We have nearly come to the end of our intense week of getting the team ready to conduct the second phase of this somewhat rushed leadership development program; rushed because we have just started the series of workshops and the project ends in a few months.

After our Monday meeting at the MSH office we met the next few days at the Institut National de la Sante Publique et Communautaire (INSPC), an model of elegant French colonial architecture that housed the faculty of medicine during colonial times. It is still used to teach the next generation of public health professionals.

I had selected a hotel in the center of Antananarivo (Tana) to be closer to where our counterparts live and work. But it turned out to be a bad decision. As the crow flies, my hotel and INSPC are very close but every night it would take me a full hour to make the trip back to my hotel, probably less than a couple of kilometers, if that. Walking would have taken 20 minutes (there are shortcuts, steep stone stairs straight up the hills), but my colleagues wouldn’t hear of it – too risky, too many pickpockets. They wouldn’t even let me take a taxi, to save our drivers the slow ride into the city. Everyone is very protective of me.

Antananarivo is built on hills, with narrow streets snaking up and down these hills, most one way. Traffic jams are a fact of life and everyone complains about it (for decades already) but nothing seemed to have changed for the better since I was first here more than 20 years ago. Since then more people and more cars have arrived on the scene, some two-way streets have been made one way and the standstills continue.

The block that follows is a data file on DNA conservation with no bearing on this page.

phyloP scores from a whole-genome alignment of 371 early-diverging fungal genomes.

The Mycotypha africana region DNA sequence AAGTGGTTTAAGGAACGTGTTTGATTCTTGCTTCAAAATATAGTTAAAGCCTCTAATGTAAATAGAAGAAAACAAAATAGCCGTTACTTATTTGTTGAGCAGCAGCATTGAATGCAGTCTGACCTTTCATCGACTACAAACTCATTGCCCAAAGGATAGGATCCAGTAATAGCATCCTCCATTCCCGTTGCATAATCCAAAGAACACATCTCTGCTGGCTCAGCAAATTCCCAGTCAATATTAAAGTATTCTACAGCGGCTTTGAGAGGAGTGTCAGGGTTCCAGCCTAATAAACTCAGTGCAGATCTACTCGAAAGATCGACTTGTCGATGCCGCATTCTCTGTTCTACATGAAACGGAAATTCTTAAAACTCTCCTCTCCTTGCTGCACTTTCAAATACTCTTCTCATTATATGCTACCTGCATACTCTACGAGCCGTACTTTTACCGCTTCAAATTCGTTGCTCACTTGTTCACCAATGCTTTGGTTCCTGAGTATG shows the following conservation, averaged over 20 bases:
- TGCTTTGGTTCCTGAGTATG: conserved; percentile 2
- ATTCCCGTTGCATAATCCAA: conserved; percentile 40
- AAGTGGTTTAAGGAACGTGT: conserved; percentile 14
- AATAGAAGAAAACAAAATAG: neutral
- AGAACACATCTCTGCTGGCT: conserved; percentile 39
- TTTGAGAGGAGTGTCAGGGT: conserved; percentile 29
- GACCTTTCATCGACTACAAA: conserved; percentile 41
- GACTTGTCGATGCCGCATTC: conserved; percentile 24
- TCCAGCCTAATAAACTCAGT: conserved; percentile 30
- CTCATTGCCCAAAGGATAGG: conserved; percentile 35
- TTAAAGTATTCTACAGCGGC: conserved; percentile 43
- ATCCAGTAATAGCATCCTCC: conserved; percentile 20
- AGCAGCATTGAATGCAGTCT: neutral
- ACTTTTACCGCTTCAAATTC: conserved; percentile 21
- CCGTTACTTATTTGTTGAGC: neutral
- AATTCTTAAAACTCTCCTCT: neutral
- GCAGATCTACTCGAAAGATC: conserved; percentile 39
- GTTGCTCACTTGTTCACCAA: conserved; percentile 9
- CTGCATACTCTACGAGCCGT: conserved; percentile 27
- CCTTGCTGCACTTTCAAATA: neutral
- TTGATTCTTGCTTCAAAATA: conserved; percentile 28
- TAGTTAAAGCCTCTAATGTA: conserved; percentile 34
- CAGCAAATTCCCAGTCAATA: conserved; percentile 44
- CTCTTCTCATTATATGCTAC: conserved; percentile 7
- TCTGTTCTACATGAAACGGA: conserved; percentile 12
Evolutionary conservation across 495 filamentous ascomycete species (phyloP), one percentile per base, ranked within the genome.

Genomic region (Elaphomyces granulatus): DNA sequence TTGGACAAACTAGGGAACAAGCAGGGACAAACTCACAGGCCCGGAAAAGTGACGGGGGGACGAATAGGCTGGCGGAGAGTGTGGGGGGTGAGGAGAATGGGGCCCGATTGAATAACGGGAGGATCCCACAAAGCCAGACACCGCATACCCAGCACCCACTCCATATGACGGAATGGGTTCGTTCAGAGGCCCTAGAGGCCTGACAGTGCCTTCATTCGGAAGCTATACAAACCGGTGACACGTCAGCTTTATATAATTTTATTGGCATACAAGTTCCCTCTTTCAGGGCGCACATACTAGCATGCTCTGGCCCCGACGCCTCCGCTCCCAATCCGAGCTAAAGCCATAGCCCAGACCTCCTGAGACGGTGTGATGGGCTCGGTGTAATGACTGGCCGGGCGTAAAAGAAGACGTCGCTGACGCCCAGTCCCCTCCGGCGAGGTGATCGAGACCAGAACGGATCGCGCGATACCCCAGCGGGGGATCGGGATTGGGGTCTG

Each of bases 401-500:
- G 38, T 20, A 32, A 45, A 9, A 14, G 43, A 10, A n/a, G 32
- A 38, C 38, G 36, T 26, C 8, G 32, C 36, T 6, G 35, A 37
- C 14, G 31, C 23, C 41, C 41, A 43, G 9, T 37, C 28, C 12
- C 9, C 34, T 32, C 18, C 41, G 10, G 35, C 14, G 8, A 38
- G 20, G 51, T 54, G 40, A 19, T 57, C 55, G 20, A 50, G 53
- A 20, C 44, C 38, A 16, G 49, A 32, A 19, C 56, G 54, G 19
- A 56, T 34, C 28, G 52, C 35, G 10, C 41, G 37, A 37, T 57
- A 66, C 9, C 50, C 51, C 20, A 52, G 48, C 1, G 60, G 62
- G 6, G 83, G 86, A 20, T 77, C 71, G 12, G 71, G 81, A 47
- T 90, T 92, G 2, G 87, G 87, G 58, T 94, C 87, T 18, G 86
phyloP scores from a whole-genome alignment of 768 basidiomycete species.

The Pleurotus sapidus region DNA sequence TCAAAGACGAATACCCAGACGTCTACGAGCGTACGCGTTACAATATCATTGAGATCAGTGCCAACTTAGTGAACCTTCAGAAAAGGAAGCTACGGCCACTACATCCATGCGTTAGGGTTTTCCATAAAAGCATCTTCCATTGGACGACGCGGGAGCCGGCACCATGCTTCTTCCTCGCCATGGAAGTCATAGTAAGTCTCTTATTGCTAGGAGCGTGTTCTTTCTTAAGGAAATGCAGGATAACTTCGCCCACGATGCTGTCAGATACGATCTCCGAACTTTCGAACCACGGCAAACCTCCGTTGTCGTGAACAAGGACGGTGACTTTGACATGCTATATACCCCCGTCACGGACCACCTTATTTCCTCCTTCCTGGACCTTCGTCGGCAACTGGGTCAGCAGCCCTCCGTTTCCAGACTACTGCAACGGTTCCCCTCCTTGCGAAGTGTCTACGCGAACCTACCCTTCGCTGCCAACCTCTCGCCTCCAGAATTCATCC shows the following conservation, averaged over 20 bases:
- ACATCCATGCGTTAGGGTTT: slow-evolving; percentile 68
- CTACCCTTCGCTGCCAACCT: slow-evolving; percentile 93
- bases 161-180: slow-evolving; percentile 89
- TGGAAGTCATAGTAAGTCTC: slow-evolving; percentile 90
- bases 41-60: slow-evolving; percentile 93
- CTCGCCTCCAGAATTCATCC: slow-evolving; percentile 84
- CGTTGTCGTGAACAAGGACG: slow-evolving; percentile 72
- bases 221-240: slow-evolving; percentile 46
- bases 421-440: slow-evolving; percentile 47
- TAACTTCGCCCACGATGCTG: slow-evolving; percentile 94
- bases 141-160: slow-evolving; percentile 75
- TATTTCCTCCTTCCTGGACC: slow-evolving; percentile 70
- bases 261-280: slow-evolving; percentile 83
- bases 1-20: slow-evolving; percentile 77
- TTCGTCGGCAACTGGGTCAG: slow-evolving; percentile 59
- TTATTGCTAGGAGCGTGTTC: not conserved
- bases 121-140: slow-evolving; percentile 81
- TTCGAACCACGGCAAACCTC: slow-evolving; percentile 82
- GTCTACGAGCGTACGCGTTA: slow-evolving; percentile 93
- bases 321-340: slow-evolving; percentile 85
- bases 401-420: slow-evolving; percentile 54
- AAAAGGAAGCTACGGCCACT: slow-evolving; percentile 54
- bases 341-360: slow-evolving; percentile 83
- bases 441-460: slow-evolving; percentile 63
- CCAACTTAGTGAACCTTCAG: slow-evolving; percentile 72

Rush hour is continuous with peaks at the start and end of the workday. Today was market day and the traffic gets worse, which I didn’t think was possible. In 10 days it will be the national holiday and whole streets have already been blocked off and podiums installed for various ‘manifestations.’ Things are impossible, but here people shrug it off. They are used to this. I suppose one has no choice.

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June 2016
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